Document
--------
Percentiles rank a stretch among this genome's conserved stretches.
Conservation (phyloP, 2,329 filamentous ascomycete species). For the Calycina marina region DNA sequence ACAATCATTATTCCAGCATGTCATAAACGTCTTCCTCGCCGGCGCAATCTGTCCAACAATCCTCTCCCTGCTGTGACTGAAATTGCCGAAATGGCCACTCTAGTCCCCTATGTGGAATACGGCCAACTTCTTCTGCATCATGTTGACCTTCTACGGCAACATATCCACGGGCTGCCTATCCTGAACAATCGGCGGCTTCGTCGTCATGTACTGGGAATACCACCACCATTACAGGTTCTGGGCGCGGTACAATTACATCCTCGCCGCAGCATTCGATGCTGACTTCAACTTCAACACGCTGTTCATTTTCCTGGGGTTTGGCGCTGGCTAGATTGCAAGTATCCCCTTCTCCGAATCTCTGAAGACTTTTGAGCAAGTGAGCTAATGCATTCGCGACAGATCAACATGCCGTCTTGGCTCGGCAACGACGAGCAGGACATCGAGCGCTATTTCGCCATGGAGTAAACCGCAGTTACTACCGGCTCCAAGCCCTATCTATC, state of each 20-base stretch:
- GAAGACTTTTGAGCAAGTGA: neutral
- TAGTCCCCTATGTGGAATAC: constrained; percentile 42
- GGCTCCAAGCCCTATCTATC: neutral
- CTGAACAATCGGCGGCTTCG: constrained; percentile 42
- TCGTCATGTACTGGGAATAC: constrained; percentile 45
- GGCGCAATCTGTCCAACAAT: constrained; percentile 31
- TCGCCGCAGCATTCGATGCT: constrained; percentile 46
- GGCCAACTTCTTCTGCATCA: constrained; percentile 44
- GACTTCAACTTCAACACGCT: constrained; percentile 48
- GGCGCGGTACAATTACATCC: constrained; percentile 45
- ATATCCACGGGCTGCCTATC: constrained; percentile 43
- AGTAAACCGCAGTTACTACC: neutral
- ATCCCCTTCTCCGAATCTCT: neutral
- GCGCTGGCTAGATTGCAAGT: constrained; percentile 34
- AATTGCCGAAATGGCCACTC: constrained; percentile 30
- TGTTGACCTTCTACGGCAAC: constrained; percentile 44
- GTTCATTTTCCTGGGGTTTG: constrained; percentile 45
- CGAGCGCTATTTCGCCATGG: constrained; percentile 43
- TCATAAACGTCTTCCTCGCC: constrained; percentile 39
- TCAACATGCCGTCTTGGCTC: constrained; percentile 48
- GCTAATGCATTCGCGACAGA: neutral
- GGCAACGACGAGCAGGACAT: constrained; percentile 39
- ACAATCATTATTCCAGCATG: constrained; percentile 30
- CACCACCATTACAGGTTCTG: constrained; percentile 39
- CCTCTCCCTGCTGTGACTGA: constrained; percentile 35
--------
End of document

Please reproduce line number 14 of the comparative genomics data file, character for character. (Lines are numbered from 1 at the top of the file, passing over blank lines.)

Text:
- AGTAAACCGCAGTTACTACC: neutral